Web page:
NICE recommends ADCETRIS▼ (brentuximab vedotin), in combination with chemotherapy, as frontline treatment for a rare type of lymphoma

Image of two business people shaking hands in front of a contract to show NICE recommends ADCETRIS (brentuximab vedotin), in combination with chemotherapy, as frontline treatment for a rare type of lymphoma

Takeda UK has announced that the National Institute for Health and Care Excellence (NICE) has recommended ADCETRIS (brentuximab vedotin) with cyclophosphamide, doxorubicin and prednisone (CHP), within its marketing authorisation, as a treatment option for untreated systemic anaplastic large cell lymphoma (sALCL) in adults,1 within a final appraisal document (FAD).7

sALCL is a rare and clinically aggressive disease.2,3,4 It can be difficult to diagnose, meaning many cases are not identified until Stage III or IV.2,8 The frontline treatment for newly diagnosed sALCL patients has typically been multi-agent chemotherapy, such as CHOP (cyclophosphamide, doxorubicin, vincristine, prednisone),2,8,9 which is generally associated with poor outcomes, with many patients failing to achieve long-term survival.4 Clinical practice guidelines also recommend inclusion in clinical trial as a frontline option for sALCL, further highlighting the need for novel therapies.8

The recommendation from NICE, which reflects the marketing authorisation extension from the European Commission, is based on the results of the Phase 3 ECHELON-2 study evaluating brentuximab vedotin in combination with CHP, compared to the current standard CHOP chemotherapy, in patients with CD30+ PTCL. sALCL is a type of PTCL and 70% of patients included in the ECHELON-2 study had sALCL.5

Takeda sought regulatory approval of brentuximab vedotin in combination with CHP in previously untreated patients with CD30+ PTCL. However, the level of evidence in the sALCL population was considered to be greater compared to the other subtypes enrolled in the ECHELON-2 trial, therefore the European Commission granted the sALCL indication only.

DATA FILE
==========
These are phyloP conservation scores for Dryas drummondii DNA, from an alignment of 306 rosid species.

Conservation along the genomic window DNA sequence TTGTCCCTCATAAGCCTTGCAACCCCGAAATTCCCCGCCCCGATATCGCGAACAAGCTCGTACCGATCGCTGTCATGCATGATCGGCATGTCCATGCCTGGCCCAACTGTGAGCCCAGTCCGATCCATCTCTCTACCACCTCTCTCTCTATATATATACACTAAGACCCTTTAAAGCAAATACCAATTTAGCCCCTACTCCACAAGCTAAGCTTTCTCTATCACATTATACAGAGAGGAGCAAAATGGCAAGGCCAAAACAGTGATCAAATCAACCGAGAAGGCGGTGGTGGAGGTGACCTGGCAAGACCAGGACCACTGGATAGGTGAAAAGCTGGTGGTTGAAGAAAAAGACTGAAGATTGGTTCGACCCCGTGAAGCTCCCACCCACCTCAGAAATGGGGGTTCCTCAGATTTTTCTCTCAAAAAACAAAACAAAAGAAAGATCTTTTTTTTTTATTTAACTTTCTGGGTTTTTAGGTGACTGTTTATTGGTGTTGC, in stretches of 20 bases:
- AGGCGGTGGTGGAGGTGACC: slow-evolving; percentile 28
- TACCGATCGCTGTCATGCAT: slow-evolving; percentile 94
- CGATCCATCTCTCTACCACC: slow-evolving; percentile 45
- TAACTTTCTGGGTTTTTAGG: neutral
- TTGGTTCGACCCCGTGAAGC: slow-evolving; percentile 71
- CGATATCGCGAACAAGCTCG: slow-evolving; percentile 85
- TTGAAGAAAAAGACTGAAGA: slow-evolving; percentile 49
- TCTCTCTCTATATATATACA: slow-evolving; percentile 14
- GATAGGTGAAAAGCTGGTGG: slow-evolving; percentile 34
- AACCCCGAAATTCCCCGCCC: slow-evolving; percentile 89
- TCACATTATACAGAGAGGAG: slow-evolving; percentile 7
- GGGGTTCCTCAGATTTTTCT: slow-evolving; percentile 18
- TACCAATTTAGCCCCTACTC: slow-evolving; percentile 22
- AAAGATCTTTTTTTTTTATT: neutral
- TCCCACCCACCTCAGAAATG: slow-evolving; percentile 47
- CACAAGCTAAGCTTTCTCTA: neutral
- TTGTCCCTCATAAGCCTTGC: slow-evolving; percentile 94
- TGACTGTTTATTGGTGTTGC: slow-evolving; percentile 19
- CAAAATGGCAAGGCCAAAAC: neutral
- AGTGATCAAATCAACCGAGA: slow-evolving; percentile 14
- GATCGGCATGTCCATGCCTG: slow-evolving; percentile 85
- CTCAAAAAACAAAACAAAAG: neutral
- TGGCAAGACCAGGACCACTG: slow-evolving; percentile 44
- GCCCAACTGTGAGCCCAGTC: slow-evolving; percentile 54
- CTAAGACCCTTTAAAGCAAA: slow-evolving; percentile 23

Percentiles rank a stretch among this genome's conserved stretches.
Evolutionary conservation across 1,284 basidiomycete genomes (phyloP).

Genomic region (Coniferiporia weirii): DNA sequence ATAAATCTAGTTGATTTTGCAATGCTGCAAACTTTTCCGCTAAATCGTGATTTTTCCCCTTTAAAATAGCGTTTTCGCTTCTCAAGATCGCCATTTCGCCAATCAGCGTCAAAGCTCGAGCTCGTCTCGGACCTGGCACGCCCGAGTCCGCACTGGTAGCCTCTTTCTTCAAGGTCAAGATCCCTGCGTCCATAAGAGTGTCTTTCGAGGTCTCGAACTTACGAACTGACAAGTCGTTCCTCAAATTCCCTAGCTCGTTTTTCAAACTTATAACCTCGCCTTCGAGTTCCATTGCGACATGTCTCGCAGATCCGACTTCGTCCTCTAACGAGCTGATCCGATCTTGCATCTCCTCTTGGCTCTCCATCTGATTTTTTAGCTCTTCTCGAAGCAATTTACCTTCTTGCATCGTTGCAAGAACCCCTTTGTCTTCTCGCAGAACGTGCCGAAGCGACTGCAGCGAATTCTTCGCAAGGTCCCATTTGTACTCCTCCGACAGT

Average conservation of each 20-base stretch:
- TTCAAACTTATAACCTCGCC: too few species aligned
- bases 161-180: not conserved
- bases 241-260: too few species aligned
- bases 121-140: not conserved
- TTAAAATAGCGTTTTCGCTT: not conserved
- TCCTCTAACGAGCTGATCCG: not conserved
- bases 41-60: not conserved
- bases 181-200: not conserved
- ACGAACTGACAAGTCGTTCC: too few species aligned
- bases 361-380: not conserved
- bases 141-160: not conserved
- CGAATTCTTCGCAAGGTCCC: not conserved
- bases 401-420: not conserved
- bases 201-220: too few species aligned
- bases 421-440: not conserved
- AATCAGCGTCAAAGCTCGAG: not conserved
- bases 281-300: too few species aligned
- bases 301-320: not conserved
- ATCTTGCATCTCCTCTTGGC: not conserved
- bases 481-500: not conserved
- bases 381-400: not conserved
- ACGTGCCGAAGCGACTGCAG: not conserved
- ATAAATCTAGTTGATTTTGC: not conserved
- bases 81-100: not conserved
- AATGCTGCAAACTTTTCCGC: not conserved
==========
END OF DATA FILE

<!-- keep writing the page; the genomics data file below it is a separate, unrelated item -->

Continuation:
In the sALCL patient population, brentuximab vedotin plus CHP demonstrated superior progression-free survival (PFS) and overall survival (OS), versus CHOP, as assessed by Blinded Independent Central Review (BICR) (Hazard ratio [HR]=0.59; p-value=0.0031 and HR=0.54; p=0.0096, respectively). This corresponds to a 41% reduction in the risk of a progression event and a 46% reduction in the risk of death.1,5

ECHELON-2 also found that brentuximab vedotin in combination with CHP demonstrated:

  • A higher rate of objective response vs CHOP (88% vs. 71%, nominal p<0.0001)1
  • A higher rate of complete response vs CHOP (71% vs 53%, nominal p=0.0004) 1
  • A comparable safety profile to CHOP, with a similar incidence of peripheral neuropathy (52% vs. 55%) and febrile neutropenia (18% vs. 15%)1,5

Tim Illidge, Professor of Targeted Therapy and Oncology at The Christie NHS Foundation Trust said: “Progress in improving outcomes in the frontline treatment of sALCL has been lacking for decades and there has been an urgent medical need to improve survival. Historically, there has been a significant risk of rapid relapse and no effective re-treatment options. The data seen in this large Phase 3 randomised trial with brentuximab vedotin plus CHP in the untreated sALCL patient population is practice changing and has the potential to significantly improve the chance of survival for patients. This is the first large randomised study in T cell lymphoma to show real clinical benefits, providing new hope for patients fighting this aggressive disease.”